I DM for a D&D (5e) group in a custom campaign setting which I worldbuild as we go. One of my players is very much interested in the history and lore of the world and often tries to find out bits of knowledge by going looking for books and the like. I'm really happy that he's so interested in my world and it often gives me good opportunities to think some more about certain aspects of my world, but I'm not sure what the right way to hand out this information would be.

What I often do is improvise the name of a book he finds during the session, then write about a page or so of summary about the the subject from the fictional author's viewpoint. The problem I see with this approach is that it feels sort of unnatural to have a whole book consist of a single page of information, which also happens to neatly summarize its content matter.

But I do want to do written lore. If, for example, I were instead to tell the player something like "After reading the book you find out X, Y and Z.", it feels like straight-on, dry exposition, the player gets nothing tangible (no frayed scroll/page) and I don't get the fun of writing from an NPC's point of view.

How can I deliver written lore from my in-game universe to my players, without making it a dry exposition? Is my current approach a valid one for this problem?

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    \$\begingroup\$ Hey there! I've edited the question to put it more in line with the other questions of the site. I hope this is enough to reopen it. \$\endgroup\$
    – T. Sar
    Commented Feb 28, 2019 at 14:19
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    \$\begingroup\$ @Nyakouai and T. Sar, I figured this question could be placed here because it is more (or was intended to be) about handing out existing lore than about writing new stuff. As for being opinion-based, you got me there :P. The edited wording serves my question perfectly, btw, thanks. \$\endgroup\$ Commented Feb 28, 2019 at 14:46
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5 Answers 5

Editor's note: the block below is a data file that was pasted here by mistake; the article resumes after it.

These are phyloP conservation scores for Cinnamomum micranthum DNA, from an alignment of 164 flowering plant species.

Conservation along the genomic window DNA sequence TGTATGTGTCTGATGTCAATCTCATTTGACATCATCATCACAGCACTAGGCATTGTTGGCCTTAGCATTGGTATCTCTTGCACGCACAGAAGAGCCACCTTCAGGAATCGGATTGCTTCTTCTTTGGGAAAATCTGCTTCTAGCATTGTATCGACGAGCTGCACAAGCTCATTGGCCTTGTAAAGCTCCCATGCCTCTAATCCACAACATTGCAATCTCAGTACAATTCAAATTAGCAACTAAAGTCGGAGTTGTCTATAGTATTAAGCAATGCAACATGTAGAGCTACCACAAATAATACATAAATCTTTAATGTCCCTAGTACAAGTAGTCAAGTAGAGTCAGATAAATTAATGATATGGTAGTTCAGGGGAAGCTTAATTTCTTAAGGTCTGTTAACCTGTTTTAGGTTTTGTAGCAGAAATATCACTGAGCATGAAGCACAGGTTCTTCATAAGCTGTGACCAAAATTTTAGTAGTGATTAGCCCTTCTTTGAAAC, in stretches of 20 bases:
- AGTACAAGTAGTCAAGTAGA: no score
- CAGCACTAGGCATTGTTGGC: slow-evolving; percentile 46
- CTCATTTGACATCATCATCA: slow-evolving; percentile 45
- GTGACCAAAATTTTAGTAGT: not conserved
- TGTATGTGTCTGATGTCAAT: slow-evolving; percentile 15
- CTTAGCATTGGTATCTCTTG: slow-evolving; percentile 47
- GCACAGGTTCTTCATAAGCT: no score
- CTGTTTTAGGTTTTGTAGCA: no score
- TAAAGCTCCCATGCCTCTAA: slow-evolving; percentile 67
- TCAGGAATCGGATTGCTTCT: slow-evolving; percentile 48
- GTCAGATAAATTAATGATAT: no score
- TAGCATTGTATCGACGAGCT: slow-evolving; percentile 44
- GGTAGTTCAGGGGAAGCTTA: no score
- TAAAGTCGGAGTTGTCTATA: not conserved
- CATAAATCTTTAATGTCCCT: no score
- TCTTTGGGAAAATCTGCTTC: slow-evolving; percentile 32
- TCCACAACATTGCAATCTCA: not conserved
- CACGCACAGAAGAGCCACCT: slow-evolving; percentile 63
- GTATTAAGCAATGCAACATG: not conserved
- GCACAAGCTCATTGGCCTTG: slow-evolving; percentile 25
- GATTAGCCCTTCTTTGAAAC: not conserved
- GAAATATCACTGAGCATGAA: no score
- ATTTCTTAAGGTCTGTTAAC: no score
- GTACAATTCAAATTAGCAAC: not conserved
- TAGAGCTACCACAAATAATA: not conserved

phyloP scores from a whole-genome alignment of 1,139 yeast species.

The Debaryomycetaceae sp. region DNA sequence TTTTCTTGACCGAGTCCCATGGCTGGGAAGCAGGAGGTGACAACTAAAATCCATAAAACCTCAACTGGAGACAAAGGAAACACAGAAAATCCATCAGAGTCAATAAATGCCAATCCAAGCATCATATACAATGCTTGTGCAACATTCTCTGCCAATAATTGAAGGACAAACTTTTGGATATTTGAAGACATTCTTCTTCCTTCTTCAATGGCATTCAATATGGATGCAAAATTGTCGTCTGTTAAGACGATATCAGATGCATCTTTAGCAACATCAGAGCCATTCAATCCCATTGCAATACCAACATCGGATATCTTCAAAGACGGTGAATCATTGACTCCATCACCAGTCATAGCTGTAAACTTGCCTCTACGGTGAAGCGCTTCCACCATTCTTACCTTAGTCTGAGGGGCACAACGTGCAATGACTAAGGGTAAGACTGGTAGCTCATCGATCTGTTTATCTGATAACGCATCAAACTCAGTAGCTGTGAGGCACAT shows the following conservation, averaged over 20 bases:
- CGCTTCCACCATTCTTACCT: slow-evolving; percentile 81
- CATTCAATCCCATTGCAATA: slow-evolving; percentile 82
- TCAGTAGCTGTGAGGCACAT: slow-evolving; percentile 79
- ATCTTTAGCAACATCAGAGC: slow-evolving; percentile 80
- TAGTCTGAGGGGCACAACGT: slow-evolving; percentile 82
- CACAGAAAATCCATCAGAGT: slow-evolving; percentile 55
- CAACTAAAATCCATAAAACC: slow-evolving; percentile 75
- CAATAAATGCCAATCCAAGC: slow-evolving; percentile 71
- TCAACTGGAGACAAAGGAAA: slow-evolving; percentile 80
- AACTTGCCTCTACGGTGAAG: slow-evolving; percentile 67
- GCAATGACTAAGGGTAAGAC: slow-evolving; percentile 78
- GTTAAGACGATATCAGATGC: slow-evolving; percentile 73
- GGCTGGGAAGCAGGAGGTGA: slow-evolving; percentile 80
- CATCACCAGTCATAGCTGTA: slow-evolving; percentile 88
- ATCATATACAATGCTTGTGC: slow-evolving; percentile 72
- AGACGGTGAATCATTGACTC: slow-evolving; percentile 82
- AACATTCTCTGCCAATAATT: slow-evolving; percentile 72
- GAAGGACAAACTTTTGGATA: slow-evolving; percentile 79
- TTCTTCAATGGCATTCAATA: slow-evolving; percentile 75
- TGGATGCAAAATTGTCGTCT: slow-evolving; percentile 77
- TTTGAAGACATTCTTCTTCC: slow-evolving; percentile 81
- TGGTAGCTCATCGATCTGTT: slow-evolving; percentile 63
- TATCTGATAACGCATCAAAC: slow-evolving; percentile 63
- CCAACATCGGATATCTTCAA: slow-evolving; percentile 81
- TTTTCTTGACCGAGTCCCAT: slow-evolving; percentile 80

Add brief lore based descriptions to many objects, not just books.

Lots of hand crafted objects should have references to the lore of the world. Subtle examples include: Symbols of deities, makers marks of a famous smiths, allusions to heroes or kings of the realm, etc.

Keep it simple

Providing brief summaries makes information tractable and trackable. Multipage volumes make distilling information difficult.

Let the players figure it out.

Simply state a succinct summary of the relevant lore, legend, or description. Add as much or little detail as desired, but don't call out specifically, "you learn X." The players reading it will either learn and recall the information or not.

Example Summaries

An entire book about the adventures of Robin Hood could be summarized as, "a story of the famous rogue that robbed from the rich and gave to the poor. The exploits detail heroic skill with a bow and arrow." For a first introduction, that's sufficient and succinct.

Subsequently, a bowyer hawking their wares could then make a passing reference, "this is the same kind of bow Robin O'Hood used to draw!"

Finding slightly conflicting subsequent lore can add interest. For example, a depiction of the hero on a tapestry, "the image of Robin Hood single handedly fighting 5 men at arms with a longsword and dagger. Conspicuously, he doesn't have bow on him, and the inscription is 'Robin Hood Master of the Blade.'"

Make loot interesting

Finding artwork and valuable tools or weapons can be made distinct be referencing lore. E.g. "The weapons rack has a few spears and a half dozen short swords. The fighter recognizes their quality, and the rogue notes that one of the swords has the mark of [some previously encountered blacksmith] engraved in the pommel." These can provide lore and story hooks.

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    \$\begingroup\$ +1 for this being exactly how the video game RPGs that are best at establish their lore do it. Small tidbits rather than having to read large expository things (so Dark Souls > Elder Scrolls for lore delivery) \$\endgroup\$ Commented Feb 28, 2019 at 17:14
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    \$\begingroup\$ In addition to being delivered by NPCs, PCs themselves could "remember" such lore when they (for instance) examine something and the DM calls for a History check to determine how much they know about the ancient conflict it was involved in (or an Arcana check, for lore about magic items and such). \$\endgroup\$
    – V2Blast
    Commented Feb 28, 2019 at 18:32